Robots have evolved over the past five years from an emerging technology to a vital tool for many different businesses. Additionally, during the past two years, manufacturing robot demand has surged as a result of supply chain disruptions, labor shortages, and pandemic woes, as well as robotic developments like Artificial Intelligence (AI) integration, widespread IoT usage, and quick design.
Automation programs have become more widespread across a range of businesses due to their capacity to utilize data to forecast and plan for market change or supply chain interruptions. Unsurprisingly, this move towards automation will continue affecting and transforming how business is transacted as soon as next year and for many years to come.
With a new breed of protective and intelligent robots, how we function and execute tasks, in fact, how we live altogether, is undergoing a seminal transformation. The production of various types of robots for industrial, personal, domestic, commercial, and other uses is a top priority in tech-driven nations. With a CAGR (Compound annual growth rate) of 13.5%, the size of the worldwide robotics market is anticipated to reach US$189.36 billion by 2027. Moreover, industry 4.0 robotic innovations abound in the digital domain, changing the nature of labor too. Let’s look at some of the latest robots that will be effectively helping in the digital world.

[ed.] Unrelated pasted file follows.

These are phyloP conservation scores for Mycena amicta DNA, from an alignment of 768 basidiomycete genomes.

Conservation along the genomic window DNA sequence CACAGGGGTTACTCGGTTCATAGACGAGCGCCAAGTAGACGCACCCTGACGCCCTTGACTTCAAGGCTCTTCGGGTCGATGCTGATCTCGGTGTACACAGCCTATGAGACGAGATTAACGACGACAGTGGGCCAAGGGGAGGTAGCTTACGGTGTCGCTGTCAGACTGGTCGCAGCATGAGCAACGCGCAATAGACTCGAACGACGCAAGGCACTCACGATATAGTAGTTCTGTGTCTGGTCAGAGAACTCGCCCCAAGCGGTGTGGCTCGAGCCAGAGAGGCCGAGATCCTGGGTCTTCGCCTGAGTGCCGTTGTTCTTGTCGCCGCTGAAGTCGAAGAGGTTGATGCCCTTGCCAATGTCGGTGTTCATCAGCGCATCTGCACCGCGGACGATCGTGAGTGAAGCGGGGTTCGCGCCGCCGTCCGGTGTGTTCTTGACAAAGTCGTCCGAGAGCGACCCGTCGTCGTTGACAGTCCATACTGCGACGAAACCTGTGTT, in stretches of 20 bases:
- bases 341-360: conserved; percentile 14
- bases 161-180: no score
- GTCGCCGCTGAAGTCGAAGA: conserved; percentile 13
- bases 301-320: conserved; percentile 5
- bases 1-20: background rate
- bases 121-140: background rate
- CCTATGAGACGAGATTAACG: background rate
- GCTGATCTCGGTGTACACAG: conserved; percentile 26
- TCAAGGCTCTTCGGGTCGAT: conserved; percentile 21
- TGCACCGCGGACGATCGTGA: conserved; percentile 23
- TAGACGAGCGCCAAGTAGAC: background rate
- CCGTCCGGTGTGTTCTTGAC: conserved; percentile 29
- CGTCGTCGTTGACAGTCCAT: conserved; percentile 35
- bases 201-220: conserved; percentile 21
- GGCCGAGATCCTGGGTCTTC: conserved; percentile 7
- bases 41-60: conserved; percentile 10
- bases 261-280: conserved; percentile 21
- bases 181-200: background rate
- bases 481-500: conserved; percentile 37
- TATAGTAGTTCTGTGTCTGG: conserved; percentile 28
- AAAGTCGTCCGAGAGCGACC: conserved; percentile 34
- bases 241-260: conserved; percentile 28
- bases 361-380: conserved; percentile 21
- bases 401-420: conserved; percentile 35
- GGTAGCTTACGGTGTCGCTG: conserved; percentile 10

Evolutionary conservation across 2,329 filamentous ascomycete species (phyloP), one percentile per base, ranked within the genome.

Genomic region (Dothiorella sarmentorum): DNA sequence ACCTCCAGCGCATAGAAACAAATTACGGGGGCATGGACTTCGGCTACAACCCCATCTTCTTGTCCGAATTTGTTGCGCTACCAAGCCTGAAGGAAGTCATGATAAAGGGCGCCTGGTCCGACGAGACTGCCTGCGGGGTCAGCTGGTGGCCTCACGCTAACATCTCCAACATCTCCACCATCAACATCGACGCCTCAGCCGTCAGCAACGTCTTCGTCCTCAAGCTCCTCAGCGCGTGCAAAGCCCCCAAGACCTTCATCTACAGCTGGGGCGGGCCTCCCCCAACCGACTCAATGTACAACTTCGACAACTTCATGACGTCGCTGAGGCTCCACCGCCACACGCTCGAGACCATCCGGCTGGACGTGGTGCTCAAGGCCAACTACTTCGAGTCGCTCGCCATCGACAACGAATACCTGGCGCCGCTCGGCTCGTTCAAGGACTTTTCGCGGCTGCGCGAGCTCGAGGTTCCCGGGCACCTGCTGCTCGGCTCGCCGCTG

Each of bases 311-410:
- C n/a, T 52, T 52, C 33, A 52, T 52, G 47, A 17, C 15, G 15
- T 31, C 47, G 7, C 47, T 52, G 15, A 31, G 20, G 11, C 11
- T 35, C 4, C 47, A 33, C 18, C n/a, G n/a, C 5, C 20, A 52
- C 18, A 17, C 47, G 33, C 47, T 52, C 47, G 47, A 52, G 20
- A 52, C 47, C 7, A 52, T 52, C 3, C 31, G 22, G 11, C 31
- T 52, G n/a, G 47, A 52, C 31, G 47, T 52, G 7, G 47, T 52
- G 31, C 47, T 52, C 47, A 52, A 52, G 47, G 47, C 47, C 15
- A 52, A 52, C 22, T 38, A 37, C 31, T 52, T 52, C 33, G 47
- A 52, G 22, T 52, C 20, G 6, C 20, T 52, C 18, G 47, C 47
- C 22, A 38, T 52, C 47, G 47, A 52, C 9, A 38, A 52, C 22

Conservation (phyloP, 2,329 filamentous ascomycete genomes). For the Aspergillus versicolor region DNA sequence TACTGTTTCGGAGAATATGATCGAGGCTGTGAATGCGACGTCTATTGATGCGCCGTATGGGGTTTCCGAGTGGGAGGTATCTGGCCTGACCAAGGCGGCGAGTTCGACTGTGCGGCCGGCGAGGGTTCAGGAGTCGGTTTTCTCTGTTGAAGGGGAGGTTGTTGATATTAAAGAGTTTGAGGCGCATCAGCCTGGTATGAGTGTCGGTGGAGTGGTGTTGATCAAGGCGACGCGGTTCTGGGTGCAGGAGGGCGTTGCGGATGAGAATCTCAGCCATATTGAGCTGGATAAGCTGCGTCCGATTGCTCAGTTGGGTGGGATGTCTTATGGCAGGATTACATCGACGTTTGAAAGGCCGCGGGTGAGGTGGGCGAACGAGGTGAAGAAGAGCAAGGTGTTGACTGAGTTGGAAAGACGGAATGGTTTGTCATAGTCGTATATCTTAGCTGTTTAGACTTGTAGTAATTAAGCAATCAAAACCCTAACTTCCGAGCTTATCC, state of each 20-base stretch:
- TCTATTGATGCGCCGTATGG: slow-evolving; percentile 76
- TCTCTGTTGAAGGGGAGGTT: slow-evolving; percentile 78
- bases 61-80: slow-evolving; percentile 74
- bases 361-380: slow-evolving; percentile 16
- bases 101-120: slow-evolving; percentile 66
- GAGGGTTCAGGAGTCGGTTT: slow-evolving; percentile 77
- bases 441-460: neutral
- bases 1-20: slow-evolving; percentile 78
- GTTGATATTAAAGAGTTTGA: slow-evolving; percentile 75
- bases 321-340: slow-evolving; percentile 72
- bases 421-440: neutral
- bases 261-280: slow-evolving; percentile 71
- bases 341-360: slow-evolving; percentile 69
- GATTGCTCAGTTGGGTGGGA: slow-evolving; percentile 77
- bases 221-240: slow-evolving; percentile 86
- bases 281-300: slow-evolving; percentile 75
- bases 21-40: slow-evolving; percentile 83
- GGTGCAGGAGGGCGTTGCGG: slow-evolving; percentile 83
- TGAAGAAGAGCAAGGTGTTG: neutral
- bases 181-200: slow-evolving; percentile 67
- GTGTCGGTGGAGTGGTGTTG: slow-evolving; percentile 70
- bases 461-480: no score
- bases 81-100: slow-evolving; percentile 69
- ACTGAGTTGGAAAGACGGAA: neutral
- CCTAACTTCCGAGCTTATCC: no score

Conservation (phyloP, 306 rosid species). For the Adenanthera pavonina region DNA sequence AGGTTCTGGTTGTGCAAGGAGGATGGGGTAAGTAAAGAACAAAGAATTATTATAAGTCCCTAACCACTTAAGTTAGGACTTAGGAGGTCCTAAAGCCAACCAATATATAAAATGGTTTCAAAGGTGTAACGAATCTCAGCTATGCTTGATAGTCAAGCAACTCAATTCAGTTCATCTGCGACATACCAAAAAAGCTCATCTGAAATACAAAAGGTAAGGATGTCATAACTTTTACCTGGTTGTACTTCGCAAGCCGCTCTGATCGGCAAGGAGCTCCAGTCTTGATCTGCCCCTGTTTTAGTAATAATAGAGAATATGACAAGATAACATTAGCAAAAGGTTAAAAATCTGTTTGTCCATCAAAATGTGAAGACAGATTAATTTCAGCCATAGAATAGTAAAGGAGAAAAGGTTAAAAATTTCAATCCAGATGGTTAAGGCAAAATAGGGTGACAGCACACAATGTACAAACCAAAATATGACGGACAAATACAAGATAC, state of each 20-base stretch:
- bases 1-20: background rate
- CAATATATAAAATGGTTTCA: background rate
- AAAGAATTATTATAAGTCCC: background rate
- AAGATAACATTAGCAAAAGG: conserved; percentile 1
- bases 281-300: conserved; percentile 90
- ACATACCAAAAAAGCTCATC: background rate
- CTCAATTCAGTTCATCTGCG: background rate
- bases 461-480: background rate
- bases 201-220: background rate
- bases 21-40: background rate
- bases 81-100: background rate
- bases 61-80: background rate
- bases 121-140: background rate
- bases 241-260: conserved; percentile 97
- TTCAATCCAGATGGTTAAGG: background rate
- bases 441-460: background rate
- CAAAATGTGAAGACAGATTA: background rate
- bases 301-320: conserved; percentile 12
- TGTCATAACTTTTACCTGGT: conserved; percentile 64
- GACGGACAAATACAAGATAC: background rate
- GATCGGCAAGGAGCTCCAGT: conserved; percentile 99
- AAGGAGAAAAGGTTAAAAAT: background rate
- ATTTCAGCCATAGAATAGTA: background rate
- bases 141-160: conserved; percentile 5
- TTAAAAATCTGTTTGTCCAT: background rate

Japan has taken the lead in the use of robots as service workers because it predicts a shortfall of one million caregivers in the upcoming years. One of the modern robots that carry the potential to change caring for the elderly is the caregiver robot.